I remember when I was younger that while I wasn't afraid of the dark I did have an uncomfortable chill run up and down my spine from time to time. Of course, growing up in the wild's of Florida there was good reason be wary of where you walked, or sat at night. There were always plenty of ornery critters that came out for an evening meal simply because they had the advantage over their prey.
As I've grown up, and am no longer bothered by the dark (well not much anyway) I find that my preference for fishing at night has increased dramatically in the last five years. There are several reasons for this shift to a nocturnal fishing pattern, and we'll look at a few of them. Living near Muskegon Lake, and Lake Michigan has given me the opportunity to hone my night fishing skills, and learn more about a trophy Walleye's habits.
Muskegon Lake has become quite the tourist destination for trophy Walleye in the past few years, and with good reason too! At different times of the year it can be a simple matter of filling your limit in a couple hours when the fish are feeding heavily. Spring and Fall find countless anglers trolling off the harbor mouth in a nocturnal pursuit of hungry eye's. These fish are there simply because the food is there. It is literally a baitfish buffet that draws these free roaming fish in to crash into schools of smelt, shiners, shad, or alewives depending on the time of year.
Like the anglers that come to find the fish of their dreams, these fish can be divided into two groups, resident, and non-resident. Muskegon Lake has it's share of "resident" Walleye which grow to trophy proportion's, but it is clearly the migrating "non-resident" fish that make up the bulk of the action during these time frames. I believe that these fish cruise Lake Michigan in small nomadic groups, mainly due to lack of structure to concentrate them. I have heard stories from commercial netters that catch big Walleye while targeting Whitefish, but nothing that can be considered a consistent pattern. Most of the anglers concentrate their efforts on the first few hours after sundown. Five years ago there may have been three to five boats out fishing on any given night, now there can be from thirty to fifty out there. The fishing is that good, and fishing at night tends to cut down on the recreational boat traffic as well.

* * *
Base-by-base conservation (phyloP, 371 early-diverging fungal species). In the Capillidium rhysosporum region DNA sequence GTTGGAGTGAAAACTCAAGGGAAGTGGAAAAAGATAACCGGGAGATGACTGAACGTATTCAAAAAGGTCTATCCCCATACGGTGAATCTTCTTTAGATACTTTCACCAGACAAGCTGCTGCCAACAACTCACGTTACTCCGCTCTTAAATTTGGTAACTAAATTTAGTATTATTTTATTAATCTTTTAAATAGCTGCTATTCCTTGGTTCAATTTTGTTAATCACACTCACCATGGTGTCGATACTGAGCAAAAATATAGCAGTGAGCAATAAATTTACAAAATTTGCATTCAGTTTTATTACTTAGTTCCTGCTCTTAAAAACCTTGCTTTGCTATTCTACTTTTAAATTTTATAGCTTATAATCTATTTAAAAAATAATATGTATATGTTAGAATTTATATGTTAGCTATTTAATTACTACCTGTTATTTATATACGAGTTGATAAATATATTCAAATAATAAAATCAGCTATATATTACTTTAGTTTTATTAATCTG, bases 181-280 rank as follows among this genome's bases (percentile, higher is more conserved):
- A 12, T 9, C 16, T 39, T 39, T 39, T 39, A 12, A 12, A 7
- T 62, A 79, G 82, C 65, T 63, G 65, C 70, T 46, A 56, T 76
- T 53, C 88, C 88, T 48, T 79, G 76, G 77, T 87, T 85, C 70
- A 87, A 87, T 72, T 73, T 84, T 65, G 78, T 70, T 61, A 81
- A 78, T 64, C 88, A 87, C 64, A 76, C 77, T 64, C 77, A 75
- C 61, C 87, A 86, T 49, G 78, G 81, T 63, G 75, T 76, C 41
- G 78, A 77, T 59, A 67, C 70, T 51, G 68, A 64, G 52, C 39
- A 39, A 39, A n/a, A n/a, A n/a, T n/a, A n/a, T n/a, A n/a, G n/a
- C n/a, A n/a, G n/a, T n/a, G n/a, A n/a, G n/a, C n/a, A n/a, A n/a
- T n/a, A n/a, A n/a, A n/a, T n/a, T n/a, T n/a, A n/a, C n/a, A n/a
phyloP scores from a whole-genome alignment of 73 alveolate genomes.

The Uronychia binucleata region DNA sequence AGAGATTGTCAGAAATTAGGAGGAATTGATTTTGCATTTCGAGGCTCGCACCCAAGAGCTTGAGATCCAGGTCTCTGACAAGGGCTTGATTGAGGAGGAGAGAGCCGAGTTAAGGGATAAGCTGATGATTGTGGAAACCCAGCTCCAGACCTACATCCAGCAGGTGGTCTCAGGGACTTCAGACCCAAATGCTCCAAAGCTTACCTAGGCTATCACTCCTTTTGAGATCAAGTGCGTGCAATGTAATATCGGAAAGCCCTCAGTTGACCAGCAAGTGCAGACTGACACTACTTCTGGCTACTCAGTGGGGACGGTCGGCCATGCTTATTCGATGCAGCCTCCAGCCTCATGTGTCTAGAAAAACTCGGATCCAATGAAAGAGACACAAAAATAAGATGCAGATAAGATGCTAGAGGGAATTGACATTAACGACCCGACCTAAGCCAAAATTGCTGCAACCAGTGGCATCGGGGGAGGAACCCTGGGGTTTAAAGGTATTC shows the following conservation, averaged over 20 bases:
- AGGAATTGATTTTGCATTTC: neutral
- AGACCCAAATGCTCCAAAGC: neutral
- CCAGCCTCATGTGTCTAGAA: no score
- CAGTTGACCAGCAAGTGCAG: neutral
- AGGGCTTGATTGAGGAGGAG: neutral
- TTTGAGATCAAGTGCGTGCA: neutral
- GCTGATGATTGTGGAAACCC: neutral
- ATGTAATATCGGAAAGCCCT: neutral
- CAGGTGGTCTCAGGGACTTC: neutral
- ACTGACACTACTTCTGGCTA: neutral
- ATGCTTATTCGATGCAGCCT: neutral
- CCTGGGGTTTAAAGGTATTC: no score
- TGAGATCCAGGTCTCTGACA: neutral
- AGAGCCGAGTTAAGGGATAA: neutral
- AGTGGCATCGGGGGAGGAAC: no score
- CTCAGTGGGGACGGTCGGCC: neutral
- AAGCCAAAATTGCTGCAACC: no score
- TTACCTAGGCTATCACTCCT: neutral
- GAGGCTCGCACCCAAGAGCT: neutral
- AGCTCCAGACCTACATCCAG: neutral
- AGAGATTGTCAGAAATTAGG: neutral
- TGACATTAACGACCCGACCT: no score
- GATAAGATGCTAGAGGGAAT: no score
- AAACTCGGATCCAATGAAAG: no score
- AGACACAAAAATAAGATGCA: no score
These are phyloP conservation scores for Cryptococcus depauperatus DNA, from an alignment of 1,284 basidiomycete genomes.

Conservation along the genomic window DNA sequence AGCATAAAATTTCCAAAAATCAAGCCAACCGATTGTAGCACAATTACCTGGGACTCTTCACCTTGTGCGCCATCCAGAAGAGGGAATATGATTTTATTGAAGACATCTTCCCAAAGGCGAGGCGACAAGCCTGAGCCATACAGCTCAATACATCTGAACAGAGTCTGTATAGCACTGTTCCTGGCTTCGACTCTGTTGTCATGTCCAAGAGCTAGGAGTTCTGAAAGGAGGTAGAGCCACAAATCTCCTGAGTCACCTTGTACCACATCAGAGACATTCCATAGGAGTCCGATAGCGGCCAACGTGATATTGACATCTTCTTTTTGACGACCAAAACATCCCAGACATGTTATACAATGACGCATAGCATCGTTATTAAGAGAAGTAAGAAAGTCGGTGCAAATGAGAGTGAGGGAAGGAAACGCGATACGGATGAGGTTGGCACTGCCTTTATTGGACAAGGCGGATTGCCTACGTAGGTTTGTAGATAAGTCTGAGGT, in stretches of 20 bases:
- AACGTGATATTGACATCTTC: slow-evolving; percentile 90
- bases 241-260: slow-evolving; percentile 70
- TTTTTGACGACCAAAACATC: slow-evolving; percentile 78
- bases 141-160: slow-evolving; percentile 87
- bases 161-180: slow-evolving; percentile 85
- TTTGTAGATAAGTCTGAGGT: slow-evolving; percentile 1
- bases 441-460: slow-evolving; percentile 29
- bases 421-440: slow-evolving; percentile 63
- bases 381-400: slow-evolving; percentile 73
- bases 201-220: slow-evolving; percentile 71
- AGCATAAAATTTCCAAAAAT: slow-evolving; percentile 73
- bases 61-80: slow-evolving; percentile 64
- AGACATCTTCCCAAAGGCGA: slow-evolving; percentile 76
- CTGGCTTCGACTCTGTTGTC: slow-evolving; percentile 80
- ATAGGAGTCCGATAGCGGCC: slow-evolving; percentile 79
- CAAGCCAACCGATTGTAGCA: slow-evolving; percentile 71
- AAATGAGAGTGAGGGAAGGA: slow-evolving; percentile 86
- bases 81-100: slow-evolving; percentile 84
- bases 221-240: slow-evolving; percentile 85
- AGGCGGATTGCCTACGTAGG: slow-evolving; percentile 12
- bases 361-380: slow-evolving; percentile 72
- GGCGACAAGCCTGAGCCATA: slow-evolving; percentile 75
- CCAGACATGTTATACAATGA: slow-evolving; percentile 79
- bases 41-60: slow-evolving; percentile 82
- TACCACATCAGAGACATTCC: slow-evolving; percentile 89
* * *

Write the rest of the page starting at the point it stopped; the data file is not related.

Set-up for this type of fishing is also very simple. Usually you will troll one rod per angler, I call this "touch" trolling. You hold the rod in your hand, occasionally sweeping it forward and dropping it back. Normally the strike will occur when you are dropping it back to a pursuing fish. Sometimes subtle, sometimes savage, and everywhere in between, the take of a trophy Walleye can be surprising. Lately I have switched all my rods over to a superline, such as Berkley Fireline as this allows me to detect even the slightest "BUMP" from a fish.
The crankbaits I normally use for this type of trolling are Reef Runner "Ripsticks". These minnow imitating crank baits have a narrow "V" bill which allows them to "ripped" along without sacrificing the lure action. Simply tie a barrel swivel to the end of your main line, and then attach a six to eight foot leader of mono, or fluorocarbon material with a snap at the end for ease of switching baits. I have found these lures can be trolled at the desired depth without the need to use splitshot crimped onto the line four feet above the lure. Doing that will obviously cause a weak spot in your line.
The colors that have produced well for me are "Flame", "Clown", "Chartreuse Pearl", and "Firetiger". Depending on trolling depth I will switch to the deep diving "Reef Runner" instead. Using your sonar to determine baitfish depth, troll so that your offering is near the same level as they are, but stay at, or above them. Speed can be critical with the fish themselves being the deciding factor. Don't be afraid to mix it up, and change your tempo. I usually run from 1 to 2.5 mph, and if the fish show me a preference for a certain speed, that's what I give them. Using a trolling guide such as Precision Trolling to help determine your trolling depth, and a line counter reel can make things easier as well.
These fish can be very high in the water column, and for that reason you may see some anglers using in-line planer boards to move their lures away from the boat. Off Shore Tackle's model OR-12 is the predominant favorite in my neck of the woods, and with the "Tattle Flag" used in conjunction with the flashing clip-on light it's easy to see why. In most instances these anglers will run two boards out of each side to increase their presentation zone, and their likelihood of catching more fish. Whether you choose to long-line troll, or use in-line planer boards for these fish is purely a matter of each anglers preference, but I must issue one word of caution. When there are other boats in the area, please, be considerate of one another, and give ample room for each others lines. If you think tangles can be frustrating during the day try unraveling half a dozen lines by flashlight in the dark!
So the next time you are out fishing at night, and think you see a Sea monster with glowing eyes coming at you out of the mist, just remember it's probably another fisherman looking for something to go "BUMP" in the night!